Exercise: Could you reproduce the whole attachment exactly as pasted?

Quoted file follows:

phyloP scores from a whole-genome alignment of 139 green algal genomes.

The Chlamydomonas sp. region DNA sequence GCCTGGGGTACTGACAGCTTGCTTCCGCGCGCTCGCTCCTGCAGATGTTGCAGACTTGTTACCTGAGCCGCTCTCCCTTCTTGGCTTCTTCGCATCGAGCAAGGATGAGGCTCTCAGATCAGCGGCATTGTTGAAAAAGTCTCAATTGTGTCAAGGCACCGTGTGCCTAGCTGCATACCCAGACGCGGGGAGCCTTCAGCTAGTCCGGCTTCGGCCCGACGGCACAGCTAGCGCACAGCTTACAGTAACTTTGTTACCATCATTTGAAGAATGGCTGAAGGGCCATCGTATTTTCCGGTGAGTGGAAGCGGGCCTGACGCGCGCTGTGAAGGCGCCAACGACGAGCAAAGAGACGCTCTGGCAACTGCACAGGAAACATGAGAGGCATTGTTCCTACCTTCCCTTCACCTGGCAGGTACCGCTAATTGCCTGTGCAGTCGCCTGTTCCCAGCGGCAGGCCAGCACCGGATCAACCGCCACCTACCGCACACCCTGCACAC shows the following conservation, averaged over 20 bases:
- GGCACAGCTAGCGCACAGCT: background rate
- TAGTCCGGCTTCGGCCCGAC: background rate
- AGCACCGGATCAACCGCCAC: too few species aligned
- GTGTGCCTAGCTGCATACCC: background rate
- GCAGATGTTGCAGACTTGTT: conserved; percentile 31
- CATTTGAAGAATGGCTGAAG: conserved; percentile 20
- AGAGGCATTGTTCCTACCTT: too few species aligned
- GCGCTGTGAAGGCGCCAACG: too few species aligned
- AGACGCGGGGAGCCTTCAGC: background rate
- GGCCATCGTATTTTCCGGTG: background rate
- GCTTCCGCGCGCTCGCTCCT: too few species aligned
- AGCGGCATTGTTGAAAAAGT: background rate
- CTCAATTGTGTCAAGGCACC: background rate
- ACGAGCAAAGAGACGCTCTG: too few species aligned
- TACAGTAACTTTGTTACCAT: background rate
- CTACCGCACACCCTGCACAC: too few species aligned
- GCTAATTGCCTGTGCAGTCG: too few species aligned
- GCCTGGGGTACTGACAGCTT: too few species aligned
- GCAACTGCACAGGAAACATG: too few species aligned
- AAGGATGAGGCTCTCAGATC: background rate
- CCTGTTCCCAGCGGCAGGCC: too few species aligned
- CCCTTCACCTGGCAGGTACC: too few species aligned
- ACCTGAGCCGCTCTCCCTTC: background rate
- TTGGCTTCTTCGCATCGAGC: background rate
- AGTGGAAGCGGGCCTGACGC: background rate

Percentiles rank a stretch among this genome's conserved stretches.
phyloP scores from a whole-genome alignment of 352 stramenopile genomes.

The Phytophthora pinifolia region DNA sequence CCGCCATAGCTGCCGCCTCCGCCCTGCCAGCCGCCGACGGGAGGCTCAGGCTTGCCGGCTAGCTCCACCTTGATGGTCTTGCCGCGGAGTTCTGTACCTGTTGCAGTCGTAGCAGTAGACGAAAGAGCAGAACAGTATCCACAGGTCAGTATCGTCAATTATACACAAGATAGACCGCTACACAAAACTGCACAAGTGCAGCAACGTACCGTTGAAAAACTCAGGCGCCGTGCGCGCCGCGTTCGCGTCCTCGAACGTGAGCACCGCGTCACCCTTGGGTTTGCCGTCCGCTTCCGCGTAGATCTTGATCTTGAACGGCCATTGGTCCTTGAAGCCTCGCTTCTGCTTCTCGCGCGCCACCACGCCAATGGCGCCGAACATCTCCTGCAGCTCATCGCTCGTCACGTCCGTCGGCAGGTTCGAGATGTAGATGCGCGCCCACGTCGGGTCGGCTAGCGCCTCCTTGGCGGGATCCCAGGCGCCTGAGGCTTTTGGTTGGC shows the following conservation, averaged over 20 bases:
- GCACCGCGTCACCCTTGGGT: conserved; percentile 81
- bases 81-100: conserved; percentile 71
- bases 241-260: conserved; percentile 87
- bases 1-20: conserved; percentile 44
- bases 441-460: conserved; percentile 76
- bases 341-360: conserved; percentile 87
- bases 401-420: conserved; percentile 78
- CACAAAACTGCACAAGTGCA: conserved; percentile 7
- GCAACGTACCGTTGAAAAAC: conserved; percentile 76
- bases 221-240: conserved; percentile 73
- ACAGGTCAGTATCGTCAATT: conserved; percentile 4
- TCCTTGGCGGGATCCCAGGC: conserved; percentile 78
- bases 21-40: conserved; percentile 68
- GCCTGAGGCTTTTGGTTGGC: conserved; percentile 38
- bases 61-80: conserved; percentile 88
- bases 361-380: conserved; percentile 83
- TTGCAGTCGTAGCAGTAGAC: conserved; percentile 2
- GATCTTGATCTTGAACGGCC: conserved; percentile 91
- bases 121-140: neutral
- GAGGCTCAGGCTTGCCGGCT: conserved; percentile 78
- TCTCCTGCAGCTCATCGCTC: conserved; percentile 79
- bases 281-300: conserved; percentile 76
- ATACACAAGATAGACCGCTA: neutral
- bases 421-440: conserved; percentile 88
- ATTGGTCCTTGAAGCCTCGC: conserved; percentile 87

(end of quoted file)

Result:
phyloP scores from a whole-genome alignment of 139 green algal genomes.

The Chlamydomonas sp. region DNA sequence GCCTGGGGTACTGACAGCTTGCTTCCGCGCGCTCGCTCCTGCAGATGTTGCAGACTTGTTACCTGAGCCGCTCTCCCTTCTTGGCTTCTTCGCATCGAGCAAGGATGAGGCTCTCAGATCAGCGGCATTGTTGAAAAAGTCTCAATTGTGTCAAGGCACCGTGTGCCTAGCTGCATACCCAGACGCGGGGAGCCTTCAGCTAGTCCGGCTTCGGCCCGACGGCACAGCTAGCGCACAGCTTACAGTAACTTTGTTACCATCATTTGAAGAATGGCTGAAGGGCCATCGTATTTTCCGGTGAGTGGAAGCGGGCCTGACGCGCGCTGTGAAGGCGCCAACGACGAGCAAAGAGACGCTCTGGCAACTGCACAGGAAACATGAGAGGCATTGTTCCTACCTTCCCTTCACCTGGCAGGTACCGCTAATTGCCTGTGCAGTCGCCTGTTCCCAGCGGCAGGCCAGCACCGGATCAACCGCCACCTACCGCACACCCTGCACAC shows the following conservation, averaged over 20 bases:
- GGCACAGCTAGCGCACAGCT: background rate
- TAGTCCGGCTTCGGCCCGAC: background rate
- AGCACCGGATCAACCGCCAC: too few species aligned
- GTGTGCCTAGCTGCATACCC: background rate
- GCAGATGTTGCAGACTTGTT: conserved; percentile 31
- CATTTGAAGAATGGCTGAAG: conserved; percentile 20
- AGAGGCATTGTTCCTACCTT: too few species aligned
- GCGCTGTGAAGGCGCCAACG: too few species aligned
- AGACGCGGGGAGCCTTCAGC: background rate
- GGCCATCGTATTTTCCGGTG: background rate
- GCTTCCGCGCGCTCGCTCCT: too few species aligned
- AGCGGCATTGTTGAAAAAGT: background rate
- CTCAATTGTGTCAAGGCACC: background rate
- ACGAGCAAAGAGACGCTCTG: too few species aligned
- TACAGTAACTTTGTTACCAT: background rate
- CTACCGCACACCCTGCACAC: too few species aligned
- GCTAATTGCCTGTGCAGTCG: too few species aligned
- GCCTGGGGTACTGACAGCTT: too few species aligned
- GCAACTGCACAGGAAACATG: too few species aligned
- AAGGATGAGGCTCTCAGATC: background rate
- CCTGTTCCCAGCGGCAGGCC: too few species aligned
- CCCTTCACCTGGCAGGTACC: too few species aligned
- ACCTGAGCCGCTCTCCCTTC: background rate
- TTGGCTTCTTCGCATCGAGC: background rate
- AGTGGAAGCGGGCCTGACGC: background rate

Percentiles rank a stretch among this genome's conserved stretches.
phyloP scores from a whole-genome alignment of 352 stramenopile genomes.

The Phytophthora pinifolia region DNA sequence CCGCCATAGCTGCCGCCTCCGCCCTGCCAGCCGCCGACGGGAGGCTCAGGCTTGCCGGCTAGCTCCACCTTGATGGTCTTGCCGCGGAGTTCTGTACCTGTTGCAGTCGTAGCAGTAGACGAAAGAGCAGAACAGTATCCACAGGTCAGTATCGTCAATTATACACAAGATAGACCGCTACACAAAACTGCACAAGTGCAGCAACGTACCGTTGAAAAACTCAGGCGCCGTGCGCGCCGCGTTCGCGTCCTCGAACGTGAGCACCGCGTCACCCTTGGGTTTGCCGTCCGCTTCCGCGTAGATCTTGATCTTGAACGGCCATTGGTCCTTGAAGCCTCGCTTCTGCTTCTCGCGCGCCACCACGCCAATGGCGCCGAACATCTCCTGCAGCTCATCGCTCGTCACGTCCGTCGGCAGGTTCGAGATGTAGATGCGCGCCCACGTCGGGTCGGCTAGCGCCTCCTTGGCGGGATCCCAGGCGCCTGAGGCTTTTGGTTGGC shows the following conservation, averaged over 20 bases:
- GCACCGCGTCACCCTTGGGT: conserved; percentile 81
- bases 81-100: conserved; percentile 71
- bases 241-260: conserved; percentile 87
- bases 1-20: conserved; percentile 44
- bases 441-460: conserved; percentile 76
- bases 341-360: conserved; percentile 87
- bases 401-420: conserved; percentile 78
- CACAAAACTGCACAAGTGCA: conserved; percentile 7
- GCAACGTACCGTTGAAAAAC: conserved; percentile 76
- bases 221-240: conserved; percentile 73
- ACAGGTCAGTATCGTCAATT: conserved; percentile 4
- TCCTTGGCGGGATCCCAGGC: conserved; percentile 78
- bases 21-40: conserved; percentile 68
- GCCTGAGGCTTTTGGTTGGC: conserved; percentile 38
- bases 61-80: conserved; percentile 88
- bases 361-380: conserved; percentile 83
- TTGCAGTCGTAGCAGTAGAC: conserved; percentile 2
- GATCTTGATCTTGAACGGCC: conserved; percentile 91
- bases 121-140: neutral
- GAGGCTCAGGCTTGCCGGCT: conserved; percentile 78
- TCTCCTGCAGCTCATCGCTC: conserved; percentile 79
- bases 281-300: conserved; percentile 76
- ATACACAAGATAGACCGCTA: neutral
- bases 421-440: conserved; percentile 88
- ATTGGTCCTTGAAGCCTCGC: conserved; percentile 87